An alarm system has thus been described which warns the proper authorities of all abnormal events occurring with respect to the elevator system which require immediate attention.

The invention will now be described in detail with respect to a specific embodiment thereof, this embodiment being illustrative only and in no way restrictive as to how the invention may be practiced. In order to more fully understand the detailed description, reference should be made to the drawings where:

FIGURE 1 is a schematic diagram showing the elevator at a normal stop with hoistway door open, the elevator being located at the third floor landing;

FIGURE 2 is a simplified schematic circuit of an automatic control for an elevator alarm, the automatic control circuit illustrating one aspect of the invention;

FIGURE 3 is a schematic diagram illustrating a preferred embodiment of the invention; and

FIGURE 4 is a simplified schematic diagram illustrating a preferred method for energizing the alarm circuit independently of the energization provided to the elevator.

Referring to FIGURE 1 there is shown a complete elevator system for a single elevator. As shown, a single elevator 10 serves five landings, 12, 14, 16, 18, and 20. The roof is indicated at 22. It will, of course, be understood that the invention may easily be adapted to a multiple elevator system serving any number of landings.

The elevator is shown at a normal stop at the third floor landing with the hoistway door 24 open. A switch actuating means or cam 26 is positioned at the elevator It to provide actuation of switches 28 whenever the elevator approaches a landing and stops thereat. That is, the switch 28 located at the third landing 16 will be actuated due to the engagement thereof by switch actuating means 26 as shown in FIGURE 1. Switch 28 may typically be mounted in the hoistway or on the floor selector, the hoistway generally being indicated at 30. If the switch actuating means 26 employed is a cam, it should not be longer than the retiring cam or master door clutch used to unlock the doors.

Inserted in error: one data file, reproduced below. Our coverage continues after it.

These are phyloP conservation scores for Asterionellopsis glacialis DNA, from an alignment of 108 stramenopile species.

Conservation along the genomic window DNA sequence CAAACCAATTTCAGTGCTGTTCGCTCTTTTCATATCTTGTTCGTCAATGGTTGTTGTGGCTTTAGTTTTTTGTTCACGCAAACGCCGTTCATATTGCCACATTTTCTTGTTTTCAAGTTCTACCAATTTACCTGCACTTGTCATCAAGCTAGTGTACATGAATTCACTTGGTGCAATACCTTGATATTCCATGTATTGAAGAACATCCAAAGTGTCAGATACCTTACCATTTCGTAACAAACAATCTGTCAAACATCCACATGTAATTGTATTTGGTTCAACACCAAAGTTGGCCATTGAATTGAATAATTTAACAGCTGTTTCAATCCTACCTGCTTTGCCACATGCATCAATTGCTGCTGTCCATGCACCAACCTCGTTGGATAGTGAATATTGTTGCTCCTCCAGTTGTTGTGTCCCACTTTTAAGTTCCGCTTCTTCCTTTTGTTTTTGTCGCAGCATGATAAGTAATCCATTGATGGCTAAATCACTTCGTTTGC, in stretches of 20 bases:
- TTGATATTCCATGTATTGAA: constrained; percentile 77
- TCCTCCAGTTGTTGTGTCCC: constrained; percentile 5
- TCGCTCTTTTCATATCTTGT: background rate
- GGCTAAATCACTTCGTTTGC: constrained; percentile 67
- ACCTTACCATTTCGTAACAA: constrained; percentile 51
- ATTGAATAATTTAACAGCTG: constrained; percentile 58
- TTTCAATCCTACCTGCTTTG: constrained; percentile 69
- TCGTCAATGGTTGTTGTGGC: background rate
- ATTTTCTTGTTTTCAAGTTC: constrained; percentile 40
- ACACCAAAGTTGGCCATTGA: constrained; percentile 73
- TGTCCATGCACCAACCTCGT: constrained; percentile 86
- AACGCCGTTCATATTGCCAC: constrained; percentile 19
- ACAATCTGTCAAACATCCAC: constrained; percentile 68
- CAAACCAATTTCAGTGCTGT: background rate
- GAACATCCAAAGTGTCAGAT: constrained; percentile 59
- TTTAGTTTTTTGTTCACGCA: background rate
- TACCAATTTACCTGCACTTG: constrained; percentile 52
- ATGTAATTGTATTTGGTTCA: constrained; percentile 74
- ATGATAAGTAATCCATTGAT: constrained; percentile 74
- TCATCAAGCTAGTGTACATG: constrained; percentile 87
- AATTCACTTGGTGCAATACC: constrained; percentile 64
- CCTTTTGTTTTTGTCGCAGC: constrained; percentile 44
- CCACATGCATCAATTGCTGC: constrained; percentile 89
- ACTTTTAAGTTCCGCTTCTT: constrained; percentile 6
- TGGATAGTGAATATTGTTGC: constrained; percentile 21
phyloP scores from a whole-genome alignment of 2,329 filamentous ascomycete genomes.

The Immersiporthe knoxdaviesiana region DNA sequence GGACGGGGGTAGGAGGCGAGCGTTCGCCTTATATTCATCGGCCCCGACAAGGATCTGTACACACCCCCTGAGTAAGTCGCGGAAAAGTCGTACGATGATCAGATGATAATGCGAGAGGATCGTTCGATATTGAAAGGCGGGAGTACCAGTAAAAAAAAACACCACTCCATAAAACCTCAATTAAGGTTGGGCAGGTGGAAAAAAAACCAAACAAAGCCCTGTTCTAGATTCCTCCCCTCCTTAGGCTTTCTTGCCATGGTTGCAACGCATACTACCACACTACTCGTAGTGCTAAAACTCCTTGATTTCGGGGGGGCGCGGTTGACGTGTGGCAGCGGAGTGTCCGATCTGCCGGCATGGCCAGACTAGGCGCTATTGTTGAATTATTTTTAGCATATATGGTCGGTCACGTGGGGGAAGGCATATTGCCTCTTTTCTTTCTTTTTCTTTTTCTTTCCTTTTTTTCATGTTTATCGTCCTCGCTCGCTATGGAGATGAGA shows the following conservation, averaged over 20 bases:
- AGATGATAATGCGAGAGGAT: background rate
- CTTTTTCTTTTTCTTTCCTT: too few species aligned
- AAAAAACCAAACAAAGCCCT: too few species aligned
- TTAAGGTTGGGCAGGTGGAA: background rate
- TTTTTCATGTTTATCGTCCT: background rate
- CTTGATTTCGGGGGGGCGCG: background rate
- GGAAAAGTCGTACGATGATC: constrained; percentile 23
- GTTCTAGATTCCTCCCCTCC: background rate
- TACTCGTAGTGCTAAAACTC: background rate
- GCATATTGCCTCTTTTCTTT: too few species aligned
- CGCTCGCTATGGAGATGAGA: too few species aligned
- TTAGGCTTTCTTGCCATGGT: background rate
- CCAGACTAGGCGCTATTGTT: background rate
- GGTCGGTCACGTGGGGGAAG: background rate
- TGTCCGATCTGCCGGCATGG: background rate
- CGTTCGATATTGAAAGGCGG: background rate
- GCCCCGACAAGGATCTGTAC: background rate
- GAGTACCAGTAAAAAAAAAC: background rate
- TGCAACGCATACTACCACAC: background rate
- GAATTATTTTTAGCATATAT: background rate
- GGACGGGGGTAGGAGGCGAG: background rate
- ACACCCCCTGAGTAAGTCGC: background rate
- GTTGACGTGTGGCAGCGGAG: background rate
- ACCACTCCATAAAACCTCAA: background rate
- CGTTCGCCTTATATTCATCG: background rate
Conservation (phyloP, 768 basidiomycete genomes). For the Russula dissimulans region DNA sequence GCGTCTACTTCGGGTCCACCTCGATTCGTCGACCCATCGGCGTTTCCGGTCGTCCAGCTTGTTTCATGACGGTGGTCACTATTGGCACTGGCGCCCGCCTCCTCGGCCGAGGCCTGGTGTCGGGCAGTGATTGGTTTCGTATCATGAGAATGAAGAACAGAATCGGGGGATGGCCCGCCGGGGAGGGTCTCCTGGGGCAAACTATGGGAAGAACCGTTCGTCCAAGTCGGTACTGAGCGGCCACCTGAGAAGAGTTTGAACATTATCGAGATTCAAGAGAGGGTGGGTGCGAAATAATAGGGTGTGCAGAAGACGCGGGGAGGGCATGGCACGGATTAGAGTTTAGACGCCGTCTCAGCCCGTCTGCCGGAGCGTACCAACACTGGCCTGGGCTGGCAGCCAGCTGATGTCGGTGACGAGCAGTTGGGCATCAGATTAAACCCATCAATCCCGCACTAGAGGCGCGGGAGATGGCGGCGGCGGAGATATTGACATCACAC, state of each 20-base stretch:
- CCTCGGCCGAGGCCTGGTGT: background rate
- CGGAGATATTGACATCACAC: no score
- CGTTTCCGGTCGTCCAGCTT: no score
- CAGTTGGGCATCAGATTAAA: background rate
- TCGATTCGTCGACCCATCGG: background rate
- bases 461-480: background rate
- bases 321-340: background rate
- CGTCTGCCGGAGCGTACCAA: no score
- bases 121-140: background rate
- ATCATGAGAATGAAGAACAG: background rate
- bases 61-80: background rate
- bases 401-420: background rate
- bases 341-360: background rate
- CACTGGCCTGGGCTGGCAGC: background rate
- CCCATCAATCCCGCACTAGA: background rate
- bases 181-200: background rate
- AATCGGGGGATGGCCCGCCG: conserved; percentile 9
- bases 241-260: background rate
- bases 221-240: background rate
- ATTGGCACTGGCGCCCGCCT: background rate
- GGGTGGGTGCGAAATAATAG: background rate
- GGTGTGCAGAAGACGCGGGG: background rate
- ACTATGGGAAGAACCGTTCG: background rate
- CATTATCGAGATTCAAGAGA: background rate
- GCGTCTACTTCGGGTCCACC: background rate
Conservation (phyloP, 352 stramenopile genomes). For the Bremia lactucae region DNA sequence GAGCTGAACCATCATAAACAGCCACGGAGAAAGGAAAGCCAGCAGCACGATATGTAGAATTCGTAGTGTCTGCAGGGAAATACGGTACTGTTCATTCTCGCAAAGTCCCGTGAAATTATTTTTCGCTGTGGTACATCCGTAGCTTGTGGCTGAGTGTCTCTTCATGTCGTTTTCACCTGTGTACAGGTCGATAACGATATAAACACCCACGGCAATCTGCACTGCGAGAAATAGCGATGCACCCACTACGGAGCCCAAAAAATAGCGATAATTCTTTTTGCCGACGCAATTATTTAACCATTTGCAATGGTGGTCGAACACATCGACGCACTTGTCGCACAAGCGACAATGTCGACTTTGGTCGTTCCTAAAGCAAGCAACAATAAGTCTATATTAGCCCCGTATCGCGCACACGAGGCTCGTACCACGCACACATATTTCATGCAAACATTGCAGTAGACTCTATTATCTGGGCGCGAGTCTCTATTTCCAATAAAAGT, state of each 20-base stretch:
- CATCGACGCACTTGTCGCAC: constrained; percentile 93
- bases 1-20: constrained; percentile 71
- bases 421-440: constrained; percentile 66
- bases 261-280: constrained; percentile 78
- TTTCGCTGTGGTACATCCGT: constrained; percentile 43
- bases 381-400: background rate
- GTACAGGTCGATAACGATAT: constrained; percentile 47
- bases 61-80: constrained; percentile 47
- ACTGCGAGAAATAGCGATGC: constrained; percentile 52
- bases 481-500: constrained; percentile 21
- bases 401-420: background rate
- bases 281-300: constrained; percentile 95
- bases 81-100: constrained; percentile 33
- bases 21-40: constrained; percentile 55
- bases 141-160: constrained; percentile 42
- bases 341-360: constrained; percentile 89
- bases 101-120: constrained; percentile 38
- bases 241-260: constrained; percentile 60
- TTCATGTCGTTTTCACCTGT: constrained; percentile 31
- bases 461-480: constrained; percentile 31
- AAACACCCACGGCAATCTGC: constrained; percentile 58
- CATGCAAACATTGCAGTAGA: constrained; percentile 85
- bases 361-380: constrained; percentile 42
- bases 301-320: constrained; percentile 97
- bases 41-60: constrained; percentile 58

Switch actuating means 32 are respectively positioned at each landing and control the actuation of switch 34, positioned on the elevator. The positioning of switch 34 on the elevator and the location of switch actuating means 32 within the hoistway or on the floor selector is arbitrary. That is, it is not critical as to where the switch actuating means 26 or 32 and the switches 28 or 34 are positioned. The important thing is that these switches be actuated when the elevator 10 approaches and stops at a given landing. Switch actuating means 32 may also be a cam subject to the same restrictions as placed on switch actuating means 26 with respect to the retiring cam or master door clutch.